Ned Beatty, Actor Known for ‘Network’ and ‘Deliverance,’ Dies at 83

Ned Beatty, Actor Known for ‘Network’ and ‘Deliverance,’ Dies at 83


Ned Beatty, who during a prolific acting career that spanned more than four decades earned an Oscar nomination for his role in “Network” and gave a cringe-inducing performance as a weekend outdoorsman assaulted by backwoods brutes in “Deliverance,” died on Sunday at his home in Los Angeles. He was 83.

His death was confirmed by Deborah Miller, Mr. Beatty’s manager, who did not immediately provide details on the cause.

Mr. Beatty appeared in more than 150 movies and television projects over the course of his career, frequently cast in supporting roles. While the beefy actor was not known as a leading man of the screen, he became associated with some of Hollywood’s most enduring films.

His credits include “All the President’s Men” (1976), “Superman” (1978), “Rudy” (1993) and “Back to School” (1986).

In 1976, Mr. Beatty was cast by Sidney Lumet and Paddy Chayefsky in “Network,” the critically acclaimed satire about a television network’s struggling ratings and a tube-obsessed nation. His character, Arthur Jensen, gave a memorable monologue in the movie, earning Mr. Beatty an Academy Award nomination for best supporting actor.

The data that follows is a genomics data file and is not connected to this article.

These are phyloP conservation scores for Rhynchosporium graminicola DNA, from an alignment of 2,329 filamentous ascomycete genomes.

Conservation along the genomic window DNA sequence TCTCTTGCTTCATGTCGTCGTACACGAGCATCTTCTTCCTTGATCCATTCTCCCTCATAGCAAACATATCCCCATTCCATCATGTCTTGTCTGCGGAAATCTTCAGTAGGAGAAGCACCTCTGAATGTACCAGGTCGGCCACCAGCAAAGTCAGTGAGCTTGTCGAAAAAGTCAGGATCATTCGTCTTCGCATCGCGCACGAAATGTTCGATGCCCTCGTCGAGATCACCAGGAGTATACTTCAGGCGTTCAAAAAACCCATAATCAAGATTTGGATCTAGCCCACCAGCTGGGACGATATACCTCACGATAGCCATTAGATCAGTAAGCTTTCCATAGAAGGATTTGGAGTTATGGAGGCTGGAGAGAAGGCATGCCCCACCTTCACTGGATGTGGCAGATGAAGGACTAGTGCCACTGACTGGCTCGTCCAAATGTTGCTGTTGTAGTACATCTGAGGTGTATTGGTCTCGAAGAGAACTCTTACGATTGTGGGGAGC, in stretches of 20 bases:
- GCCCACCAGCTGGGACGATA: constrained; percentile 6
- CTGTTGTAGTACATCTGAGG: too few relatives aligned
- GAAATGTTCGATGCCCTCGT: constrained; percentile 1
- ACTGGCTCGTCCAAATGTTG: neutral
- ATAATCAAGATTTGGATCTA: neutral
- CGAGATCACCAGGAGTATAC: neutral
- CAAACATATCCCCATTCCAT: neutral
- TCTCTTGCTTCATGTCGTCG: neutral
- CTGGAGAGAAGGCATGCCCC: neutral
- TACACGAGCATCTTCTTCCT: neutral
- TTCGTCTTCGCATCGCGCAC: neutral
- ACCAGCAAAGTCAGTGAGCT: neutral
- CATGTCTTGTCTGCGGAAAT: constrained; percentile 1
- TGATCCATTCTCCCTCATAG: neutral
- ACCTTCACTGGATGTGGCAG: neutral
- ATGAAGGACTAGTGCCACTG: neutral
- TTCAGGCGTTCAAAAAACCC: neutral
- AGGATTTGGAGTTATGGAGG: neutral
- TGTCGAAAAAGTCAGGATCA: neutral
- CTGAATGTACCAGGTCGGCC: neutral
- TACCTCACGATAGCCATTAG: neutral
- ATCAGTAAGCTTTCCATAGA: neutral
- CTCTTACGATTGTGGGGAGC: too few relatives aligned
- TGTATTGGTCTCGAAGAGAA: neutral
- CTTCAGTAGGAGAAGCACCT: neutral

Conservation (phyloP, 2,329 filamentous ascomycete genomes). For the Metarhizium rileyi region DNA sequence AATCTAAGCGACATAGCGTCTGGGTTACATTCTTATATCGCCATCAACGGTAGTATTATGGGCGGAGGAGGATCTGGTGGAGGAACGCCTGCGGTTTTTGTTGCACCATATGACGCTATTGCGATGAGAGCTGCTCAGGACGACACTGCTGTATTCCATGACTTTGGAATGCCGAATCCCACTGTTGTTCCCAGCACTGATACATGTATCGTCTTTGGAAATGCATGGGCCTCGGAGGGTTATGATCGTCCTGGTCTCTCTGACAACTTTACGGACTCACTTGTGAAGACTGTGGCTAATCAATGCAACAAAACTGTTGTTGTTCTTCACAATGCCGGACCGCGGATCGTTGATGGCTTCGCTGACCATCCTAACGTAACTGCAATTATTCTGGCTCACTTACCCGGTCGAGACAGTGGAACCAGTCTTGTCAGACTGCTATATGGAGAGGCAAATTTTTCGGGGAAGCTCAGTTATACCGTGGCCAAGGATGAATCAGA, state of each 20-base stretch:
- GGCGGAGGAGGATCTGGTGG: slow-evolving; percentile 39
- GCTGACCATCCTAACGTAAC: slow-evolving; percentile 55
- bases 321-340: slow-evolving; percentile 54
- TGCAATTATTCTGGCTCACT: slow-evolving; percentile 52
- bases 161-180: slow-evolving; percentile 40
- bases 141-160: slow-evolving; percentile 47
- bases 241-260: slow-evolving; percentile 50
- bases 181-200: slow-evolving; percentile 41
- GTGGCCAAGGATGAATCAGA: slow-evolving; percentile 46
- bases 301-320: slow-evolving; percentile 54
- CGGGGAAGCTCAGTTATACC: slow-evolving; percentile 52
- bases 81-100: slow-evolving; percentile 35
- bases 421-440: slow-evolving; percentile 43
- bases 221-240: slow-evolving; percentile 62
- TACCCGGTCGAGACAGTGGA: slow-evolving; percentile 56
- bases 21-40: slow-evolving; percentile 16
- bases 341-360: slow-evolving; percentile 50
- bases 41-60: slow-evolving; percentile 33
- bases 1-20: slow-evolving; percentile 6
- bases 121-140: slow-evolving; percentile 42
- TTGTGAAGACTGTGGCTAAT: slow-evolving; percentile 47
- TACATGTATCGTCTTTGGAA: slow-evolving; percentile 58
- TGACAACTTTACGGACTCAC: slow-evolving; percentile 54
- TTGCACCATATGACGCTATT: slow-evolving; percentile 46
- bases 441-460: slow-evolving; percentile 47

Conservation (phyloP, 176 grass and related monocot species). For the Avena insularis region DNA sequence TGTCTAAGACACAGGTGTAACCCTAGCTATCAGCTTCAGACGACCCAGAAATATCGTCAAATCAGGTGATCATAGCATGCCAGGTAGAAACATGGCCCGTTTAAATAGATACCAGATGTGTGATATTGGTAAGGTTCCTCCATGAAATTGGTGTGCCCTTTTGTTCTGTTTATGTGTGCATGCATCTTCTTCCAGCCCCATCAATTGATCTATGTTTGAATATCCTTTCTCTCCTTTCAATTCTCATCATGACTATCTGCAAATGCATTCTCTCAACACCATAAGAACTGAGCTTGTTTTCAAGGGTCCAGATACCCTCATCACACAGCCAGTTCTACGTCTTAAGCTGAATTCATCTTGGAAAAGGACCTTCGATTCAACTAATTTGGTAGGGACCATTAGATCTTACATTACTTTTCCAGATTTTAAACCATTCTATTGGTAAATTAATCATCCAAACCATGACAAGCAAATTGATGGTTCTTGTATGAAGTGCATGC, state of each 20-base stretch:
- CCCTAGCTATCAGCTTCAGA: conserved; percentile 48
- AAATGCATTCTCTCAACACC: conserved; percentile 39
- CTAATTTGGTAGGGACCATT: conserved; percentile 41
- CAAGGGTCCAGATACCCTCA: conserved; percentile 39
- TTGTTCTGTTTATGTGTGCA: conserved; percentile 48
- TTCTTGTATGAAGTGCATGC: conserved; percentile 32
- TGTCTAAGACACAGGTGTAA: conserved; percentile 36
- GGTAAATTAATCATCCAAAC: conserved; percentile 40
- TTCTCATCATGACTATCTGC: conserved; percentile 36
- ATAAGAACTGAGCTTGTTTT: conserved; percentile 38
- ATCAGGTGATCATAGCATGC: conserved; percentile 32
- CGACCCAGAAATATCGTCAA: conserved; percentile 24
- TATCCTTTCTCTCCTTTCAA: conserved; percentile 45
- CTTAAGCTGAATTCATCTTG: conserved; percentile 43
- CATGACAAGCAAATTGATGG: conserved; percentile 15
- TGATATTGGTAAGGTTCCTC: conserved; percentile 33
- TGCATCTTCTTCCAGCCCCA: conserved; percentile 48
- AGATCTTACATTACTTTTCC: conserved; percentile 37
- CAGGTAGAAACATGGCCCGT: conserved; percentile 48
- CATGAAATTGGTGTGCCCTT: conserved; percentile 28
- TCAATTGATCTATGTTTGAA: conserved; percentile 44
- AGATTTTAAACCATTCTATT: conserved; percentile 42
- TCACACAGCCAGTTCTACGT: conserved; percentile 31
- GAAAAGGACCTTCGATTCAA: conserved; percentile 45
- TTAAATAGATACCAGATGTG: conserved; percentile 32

Mr. Beatty made his film debut in “Deliverance,” the 1972 big screen adaptation of James Dickey’s novel about four friends whose canoeing trip in rural Georgia turns calamitous. Stripped down to white underpants, his character, Bobby, is forced to “squeal like a pig” by a hillbilly before he is raped.

The line would go down in movie infamy.

“‘Squeal like a pig.’ How many times has that been shouted, said or whispered to me, since then?” Mr. Beatty wrote in a 1989 opinion piece for The New York Times.

Mr. Beatty did not distance himself from the scene.

“I suppose when someone (invariably a man) shouts this at me I am supposed to duck my head and look embarrassed at being recognized as the actor who suffered this ignominy,” he wrote. “But I feel only pride about being a part of this story, which the director John Boorman turned into a film classic. I think Bill McKinney (who portrayed the attacker) and I played the ‘rape’ scene about as well as it could be played.”

A full obituary will appear shortly



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